Conservative MP With Record of Poor Judgement Goes Public as Climate Change Skeptic While St. Lawrence Seaway Stays Ice-Free

Quebec Conservative MP Maxime Bernier went public this week on climate change, lauding the federal government’s inaction on this issue and sharing his opinion on the science. Bernier has distinguished himself so far in his political career by getting demoted as Foreign Affairs Minister after dating a woman with ties to Quebec’s biker gangs, and compounding this poor judgement by leaving sensitive cabinet documents in her apartment.  Bernier’s letter, published in the French language newspaper La Presse this week, can be read in English here or in French here.  Here are some excerpts:

Every week that goes by confirms the wisdom of our government’s modest positionThere is, in fact, no scientific consensus. What’s certain is that it would be irresponsible to spend billions of dollars to impose unnecessarily stringent regulations to resolve a problem whose gravity we still are not certain about. The alarmism that often characterized this issue is no longer at stake. Canada is right to be cautious.

Bernier also felt qualified to comment on climate science, saying that the sun might be responsible for temperature changes and that the Earth might actually be cooling.

It is interesting to watch the Conservative government distance themselves from Bernier, when in fact Bernier is the first Conservative MP to publicly expose the ideology underlying the Harper Conservative’s climate change policy. The Conservative Government is careful to say the right things about climate science (for example, a recent letter from my Conservative MP Greg Rickford says, “We support an approach to climate change that achieves real environmental and economic benefits for all Canadians.”) But in reality, the Harper government’s targets are not science-based, they have introduced no legislation to back-up emissions reductions, and they have shown no support for renewable energy.  Last year, the Harper Conservatives cut all funding to the Canadian Foundation for Climate and Atmospheric Sciences, the main funding body for university research on climate in Canada. So while Environment Minister Prentice says that Bernier’s views on climate change are not those of the Canadian government, the government record says differently.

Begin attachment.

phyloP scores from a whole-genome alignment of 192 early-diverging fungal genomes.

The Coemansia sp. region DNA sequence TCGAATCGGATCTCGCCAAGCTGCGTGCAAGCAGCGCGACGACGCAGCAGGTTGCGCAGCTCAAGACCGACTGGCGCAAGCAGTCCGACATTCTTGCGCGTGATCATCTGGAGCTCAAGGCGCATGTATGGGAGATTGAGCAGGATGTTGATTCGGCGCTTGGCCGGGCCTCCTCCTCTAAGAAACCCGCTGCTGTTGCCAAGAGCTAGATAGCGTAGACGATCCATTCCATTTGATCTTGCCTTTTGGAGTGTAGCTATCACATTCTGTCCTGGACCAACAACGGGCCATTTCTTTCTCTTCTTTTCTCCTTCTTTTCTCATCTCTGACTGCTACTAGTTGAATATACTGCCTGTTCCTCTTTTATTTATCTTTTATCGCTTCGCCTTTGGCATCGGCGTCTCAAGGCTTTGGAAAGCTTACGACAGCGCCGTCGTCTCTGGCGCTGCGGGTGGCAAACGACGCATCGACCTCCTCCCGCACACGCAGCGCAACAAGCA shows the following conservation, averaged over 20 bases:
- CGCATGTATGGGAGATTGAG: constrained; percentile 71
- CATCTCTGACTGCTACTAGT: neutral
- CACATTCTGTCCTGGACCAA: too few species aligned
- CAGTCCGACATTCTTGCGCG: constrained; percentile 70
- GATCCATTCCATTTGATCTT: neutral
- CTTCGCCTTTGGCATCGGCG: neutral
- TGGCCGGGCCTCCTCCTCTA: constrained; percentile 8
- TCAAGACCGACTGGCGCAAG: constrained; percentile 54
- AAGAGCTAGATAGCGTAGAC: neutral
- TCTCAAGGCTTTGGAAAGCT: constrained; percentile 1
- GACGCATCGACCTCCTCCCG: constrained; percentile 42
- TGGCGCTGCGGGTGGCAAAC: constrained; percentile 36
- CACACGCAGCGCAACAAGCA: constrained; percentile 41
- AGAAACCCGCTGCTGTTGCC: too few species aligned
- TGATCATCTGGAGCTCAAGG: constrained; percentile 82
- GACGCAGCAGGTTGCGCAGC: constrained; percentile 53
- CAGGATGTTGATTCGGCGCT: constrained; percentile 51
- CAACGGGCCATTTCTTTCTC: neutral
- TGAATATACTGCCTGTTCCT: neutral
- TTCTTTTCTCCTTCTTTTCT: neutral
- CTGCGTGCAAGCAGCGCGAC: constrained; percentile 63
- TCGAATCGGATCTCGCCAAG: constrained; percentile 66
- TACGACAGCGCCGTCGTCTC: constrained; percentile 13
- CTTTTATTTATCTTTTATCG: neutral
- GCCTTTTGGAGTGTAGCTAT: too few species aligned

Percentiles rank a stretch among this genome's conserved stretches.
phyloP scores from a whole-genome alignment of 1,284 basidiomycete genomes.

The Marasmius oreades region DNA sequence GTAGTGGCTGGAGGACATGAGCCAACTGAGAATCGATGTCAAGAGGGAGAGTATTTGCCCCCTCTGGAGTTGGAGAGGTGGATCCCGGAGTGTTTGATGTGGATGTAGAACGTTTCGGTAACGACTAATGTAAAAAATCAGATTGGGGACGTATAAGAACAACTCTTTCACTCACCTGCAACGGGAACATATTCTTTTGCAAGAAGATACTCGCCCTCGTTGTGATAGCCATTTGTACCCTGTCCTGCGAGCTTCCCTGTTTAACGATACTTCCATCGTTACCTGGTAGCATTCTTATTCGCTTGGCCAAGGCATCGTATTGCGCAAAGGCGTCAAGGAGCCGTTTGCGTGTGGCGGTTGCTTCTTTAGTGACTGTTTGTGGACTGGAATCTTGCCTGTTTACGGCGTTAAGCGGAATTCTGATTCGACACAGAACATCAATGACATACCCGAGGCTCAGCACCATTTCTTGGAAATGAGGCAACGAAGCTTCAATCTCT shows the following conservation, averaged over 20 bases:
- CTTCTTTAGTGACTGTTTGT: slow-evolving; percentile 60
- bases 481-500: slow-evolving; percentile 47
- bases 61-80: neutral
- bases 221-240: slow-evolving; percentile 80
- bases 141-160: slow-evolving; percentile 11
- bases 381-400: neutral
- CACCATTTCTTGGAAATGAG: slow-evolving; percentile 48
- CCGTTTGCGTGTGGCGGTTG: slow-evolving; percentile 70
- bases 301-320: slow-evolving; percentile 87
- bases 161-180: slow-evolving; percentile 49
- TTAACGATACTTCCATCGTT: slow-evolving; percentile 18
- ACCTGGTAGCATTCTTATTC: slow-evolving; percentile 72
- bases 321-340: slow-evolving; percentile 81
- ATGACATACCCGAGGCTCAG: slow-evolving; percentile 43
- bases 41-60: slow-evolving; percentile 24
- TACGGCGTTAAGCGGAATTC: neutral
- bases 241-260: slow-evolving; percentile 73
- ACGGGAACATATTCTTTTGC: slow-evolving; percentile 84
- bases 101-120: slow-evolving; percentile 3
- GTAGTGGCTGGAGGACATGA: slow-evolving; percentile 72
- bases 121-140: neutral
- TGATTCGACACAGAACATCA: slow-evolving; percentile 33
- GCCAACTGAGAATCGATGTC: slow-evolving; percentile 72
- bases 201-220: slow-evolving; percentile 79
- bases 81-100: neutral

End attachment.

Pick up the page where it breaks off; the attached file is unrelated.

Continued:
Meanwhile, Bernier might be well-advised to spend some time researching what is going on in his own backyard with regard to climate change.  As reported this morning on CBC’s World Report, no sea ice has formed in the St. Lawrence Seaway this winter.  According to Environment Canada, which describes the St. Lawrence as an “enormous ice-making machine”, between January and the end of February ice normally gradually builds up in the Gulf of St. Lawrence, eventually covering it completely  (click here to view a map of the average ice cover in the Gulf at this time of year).  However, although it is the end of February, no sea ice has yet formed. As one old-timer commented “I’m 69 years old and have never seen that before.”  A scientist was quoted as saying “Over the last decade the ice hasn’t been as good as it has been in previous decades so that suggests a longer-term trend.” The government’s own scientists at Environment Canada report that Great Lakes region experienced a 0.7°C temperature increase between 1985 and 1991 (click here for more).

Mr. Bernier, wake up and sniff the emissions – your climate science judgement is even poorer than your judgement in women and in the protection of cabinet secrets.

For more discussion on this, go to or CBC’s Inside Politics.

Bernier and former girlfriend Julie Couillard

Premier Charest: “I Never Thought That Aligning Our Policies With The United States Was Good Enough For Canada”